Think Big but Start Small
Think big but start small and take baby steps before walking or running. Many entrepreneurs get into trouble when they try to tackle too much too quickly, which can result in not doing anything well--- if not outright failing. This is especially true in the early stages of starting a business where it’s easy to cast a wide net and set overly ambitious goals. I have been totally guilty of this- especially with the launch of my first business but I’m getting better ? Focus is critical since resources- most notably when time & money- are limited. To this end, I mentor a lot of early stage and aspiring entrepreneurs. In a pilot program that I recently launched, about 10 participants are eagerly anticipating the launch of their respective businesses and take the leap into entrepreneurship.
So the first meeting we had was to take the first step and scope out their ideas to show what market need they were going to fill, how they intended to do that and exactly how they were going to make money at it. These folks were a varied collection of aspiring entrepreneurs from all walks of life, corporate refugees, stay at home moms and MBAs. All of them had made the same mistake from the very beginning… none of them had defined their ideas so that it was narrow enough to actually execute based on their skillset, experience, or funding situation. All the ideas were awesome, but in reality, they were too broad and could spell trouble.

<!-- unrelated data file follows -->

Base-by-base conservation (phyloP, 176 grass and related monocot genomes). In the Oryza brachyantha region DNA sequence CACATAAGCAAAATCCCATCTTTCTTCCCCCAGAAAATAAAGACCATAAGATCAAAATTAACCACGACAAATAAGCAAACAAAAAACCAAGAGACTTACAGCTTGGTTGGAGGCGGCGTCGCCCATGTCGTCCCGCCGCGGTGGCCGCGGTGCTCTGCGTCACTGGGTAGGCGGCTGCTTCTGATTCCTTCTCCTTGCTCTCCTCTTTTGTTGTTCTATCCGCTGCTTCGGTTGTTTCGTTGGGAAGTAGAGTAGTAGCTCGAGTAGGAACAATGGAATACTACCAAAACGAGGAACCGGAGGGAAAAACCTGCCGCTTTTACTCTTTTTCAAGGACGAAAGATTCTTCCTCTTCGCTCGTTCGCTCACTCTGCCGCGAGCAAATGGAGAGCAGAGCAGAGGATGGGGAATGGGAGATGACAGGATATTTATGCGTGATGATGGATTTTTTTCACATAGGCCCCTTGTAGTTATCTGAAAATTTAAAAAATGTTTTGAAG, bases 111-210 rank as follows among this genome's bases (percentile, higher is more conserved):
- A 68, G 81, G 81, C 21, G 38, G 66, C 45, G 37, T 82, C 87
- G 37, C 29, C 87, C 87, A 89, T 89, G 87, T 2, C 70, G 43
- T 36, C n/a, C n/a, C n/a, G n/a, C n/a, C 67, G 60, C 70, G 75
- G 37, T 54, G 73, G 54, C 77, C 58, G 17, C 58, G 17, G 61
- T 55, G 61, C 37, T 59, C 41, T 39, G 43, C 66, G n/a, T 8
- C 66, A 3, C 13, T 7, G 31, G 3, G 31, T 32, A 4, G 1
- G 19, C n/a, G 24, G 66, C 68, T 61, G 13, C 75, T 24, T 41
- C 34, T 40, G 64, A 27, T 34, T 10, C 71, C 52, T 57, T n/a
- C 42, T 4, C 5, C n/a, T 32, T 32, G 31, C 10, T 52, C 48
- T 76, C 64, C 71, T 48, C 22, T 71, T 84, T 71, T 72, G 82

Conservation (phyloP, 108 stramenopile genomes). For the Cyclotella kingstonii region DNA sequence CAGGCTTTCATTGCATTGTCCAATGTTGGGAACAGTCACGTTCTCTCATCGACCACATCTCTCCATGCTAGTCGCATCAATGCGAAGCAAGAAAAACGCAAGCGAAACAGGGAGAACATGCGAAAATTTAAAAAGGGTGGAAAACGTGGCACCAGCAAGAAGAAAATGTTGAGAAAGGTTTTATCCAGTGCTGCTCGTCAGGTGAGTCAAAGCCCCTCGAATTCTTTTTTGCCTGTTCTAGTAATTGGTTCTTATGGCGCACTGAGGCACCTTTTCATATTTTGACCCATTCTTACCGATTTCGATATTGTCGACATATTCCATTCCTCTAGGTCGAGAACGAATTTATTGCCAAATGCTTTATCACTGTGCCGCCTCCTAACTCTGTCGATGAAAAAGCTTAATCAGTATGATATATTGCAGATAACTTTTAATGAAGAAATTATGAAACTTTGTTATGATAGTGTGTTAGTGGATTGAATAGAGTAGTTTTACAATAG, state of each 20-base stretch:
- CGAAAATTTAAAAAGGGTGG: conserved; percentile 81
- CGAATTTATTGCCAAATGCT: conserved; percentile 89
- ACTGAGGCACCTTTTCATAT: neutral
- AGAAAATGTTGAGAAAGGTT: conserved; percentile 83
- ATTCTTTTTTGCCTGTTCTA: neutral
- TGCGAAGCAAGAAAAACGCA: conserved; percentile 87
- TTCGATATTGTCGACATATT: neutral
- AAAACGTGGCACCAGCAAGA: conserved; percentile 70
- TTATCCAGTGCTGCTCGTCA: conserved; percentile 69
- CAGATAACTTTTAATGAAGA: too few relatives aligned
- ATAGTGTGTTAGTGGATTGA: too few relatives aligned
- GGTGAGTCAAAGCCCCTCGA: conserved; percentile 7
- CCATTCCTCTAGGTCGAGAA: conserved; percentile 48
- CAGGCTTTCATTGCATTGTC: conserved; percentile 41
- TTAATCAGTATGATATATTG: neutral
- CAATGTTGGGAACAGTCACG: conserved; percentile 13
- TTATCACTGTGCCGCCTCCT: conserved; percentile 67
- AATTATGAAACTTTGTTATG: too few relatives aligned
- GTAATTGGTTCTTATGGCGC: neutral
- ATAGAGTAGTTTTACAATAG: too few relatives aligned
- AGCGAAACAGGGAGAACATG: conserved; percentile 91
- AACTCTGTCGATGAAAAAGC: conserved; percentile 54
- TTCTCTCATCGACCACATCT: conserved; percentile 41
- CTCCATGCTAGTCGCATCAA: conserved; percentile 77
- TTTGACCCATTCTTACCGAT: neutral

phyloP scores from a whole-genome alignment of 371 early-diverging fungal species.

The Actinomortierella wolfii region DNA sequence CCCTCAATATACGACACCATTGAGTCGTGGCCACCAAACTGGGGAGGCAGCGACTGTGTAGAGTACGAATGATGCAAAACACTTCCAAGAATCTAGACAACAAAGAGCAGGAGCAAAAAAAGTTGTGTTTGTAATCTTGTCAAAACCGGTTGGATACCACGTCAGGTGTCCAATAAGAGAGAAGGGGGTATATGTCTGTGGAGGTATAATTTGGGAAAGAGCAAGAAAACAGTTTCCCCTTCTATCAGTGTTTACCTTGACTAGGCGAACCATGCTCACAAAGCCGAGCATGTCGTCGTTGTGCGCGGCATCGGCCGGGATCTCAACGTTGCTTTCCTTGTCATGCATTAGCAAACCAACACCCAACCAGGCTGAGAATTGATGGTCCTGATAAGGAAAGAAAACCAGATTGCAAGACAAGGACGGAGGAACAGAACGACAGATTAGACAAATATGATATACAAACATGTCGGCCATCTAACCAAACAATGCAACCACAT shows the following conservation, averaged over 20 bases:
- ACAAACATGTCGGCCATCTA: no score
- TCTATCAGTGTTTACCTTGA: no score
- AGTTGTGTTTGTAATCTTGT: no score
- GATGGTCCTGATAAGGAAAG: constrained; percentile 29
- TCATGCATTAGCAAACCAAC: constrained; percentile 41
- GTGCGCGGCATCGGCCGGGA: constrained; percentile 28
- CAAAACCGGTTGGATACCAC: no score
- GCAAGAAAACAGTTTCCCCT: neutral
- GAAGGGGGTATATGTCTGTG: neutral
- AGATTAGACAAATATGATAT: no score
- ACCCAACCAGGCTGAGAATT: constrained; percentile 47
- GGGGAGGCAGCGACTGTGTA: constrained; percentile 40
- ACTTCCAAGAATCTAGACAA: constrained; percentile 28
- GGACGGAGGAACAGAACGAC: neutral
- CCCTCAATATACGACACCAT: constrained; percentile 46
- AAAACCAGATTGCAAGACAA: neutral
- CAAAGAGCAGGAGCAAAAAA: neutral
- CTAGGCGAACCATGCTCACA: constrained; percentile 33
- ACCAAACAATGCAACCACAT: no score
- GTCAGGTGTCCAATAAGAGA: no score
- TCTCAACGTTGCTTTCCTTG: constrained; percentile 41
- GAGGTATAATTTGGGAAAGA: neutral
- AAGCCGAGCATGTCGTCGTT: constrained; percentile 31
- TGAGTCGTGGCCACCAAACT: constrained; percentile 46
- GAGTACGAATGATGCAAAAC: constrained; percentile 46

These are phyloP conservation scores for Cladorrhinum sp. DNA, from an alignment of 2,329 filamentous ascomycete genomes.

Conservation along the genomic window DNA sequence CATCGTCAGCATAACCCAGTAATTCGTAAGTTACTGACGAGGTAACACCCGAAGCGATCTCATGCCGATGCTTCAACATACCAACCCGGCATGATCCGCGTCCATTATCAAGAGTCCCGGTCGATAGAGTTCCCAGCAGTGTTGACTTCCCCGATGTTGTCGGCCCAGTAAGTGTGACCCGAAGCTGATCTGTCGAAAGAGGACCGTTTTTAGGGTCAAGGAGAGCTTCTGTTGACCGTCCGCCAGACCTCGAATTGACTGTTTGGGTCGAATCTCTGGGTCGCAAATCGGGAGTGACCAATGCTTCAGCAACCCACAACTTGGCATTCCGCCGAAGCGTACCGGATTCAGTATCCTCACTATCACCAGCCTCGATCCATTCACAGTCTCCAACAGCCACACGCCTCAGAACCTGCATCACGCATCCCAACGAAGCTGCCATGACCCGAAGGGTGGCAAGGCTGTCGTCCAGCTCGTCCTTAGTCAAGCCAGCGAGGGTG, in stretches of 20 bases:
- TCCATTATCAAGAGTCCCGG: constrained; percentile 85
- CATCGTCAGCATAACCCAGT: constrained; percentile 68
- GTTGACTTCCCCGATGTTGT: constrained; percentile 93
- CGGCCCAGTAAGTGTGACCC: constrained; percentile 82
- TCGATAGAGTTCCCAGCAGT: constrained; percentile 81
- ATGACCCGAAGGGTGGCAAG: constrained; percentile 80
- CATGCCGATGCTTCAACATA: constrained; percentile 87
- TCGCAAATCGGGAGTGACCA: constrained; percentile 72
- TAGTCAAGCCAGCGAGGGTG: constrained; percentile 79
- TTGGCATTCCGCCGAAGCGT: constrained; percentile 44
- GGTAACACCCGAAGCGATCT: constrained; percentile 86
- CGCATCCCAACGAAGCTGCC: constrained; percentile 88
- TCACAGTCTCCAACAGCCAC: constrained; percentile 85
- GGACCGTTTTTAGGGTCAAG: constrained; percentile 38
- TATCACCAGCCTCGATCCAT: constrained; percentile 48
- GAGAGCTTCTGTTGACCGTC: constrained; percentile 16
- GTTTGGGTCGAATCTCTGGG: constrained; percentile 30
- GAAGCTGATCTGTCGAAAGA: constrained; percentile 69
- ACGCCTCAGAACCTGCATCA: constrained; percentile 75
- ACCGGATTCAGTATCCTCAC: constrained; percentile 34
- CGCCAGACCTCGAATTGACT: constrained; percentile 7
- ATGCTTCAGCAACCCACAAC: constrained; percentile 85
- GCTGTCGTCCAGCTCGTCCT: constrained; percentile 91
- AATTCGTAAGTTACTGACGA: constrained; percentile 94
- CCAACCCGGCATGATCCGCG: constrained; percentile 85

Take for example, Lisa, who bakes these amazing cake-pops. Think cute, little bite-sized cakes on a stick that are personalized for the occasion- birthday, St. Patty’s Day, Mother’s Day, etc. They’re absolutely delicious and novel. Her idea was to sell an entire line of baked goods online across the country. That’s a good stretch goal, however, at the starting block, keep it simple and more local. There’s enough novelty & variety in the cake-pop concept, that she should launch with that without having to worry at this stage about creating a separate lines of goodies and set up a national logistics & delivery operations--- all of which would require substantial investment of time & money.
Now, could you still be successful launching an entire line at once- maybe- however, focusing on a niche market initially to gain traction is generally a much better strategy. Check out Lisa’s site, Goodiebites, so you know what I mean. Seriously, these are some tasty treats so I truly believe that she’s on to something. Now take your situation, whether you’ve ready to start or you’re actually in business- think big but start small. Take baby steps until you can walk, run and leap!!!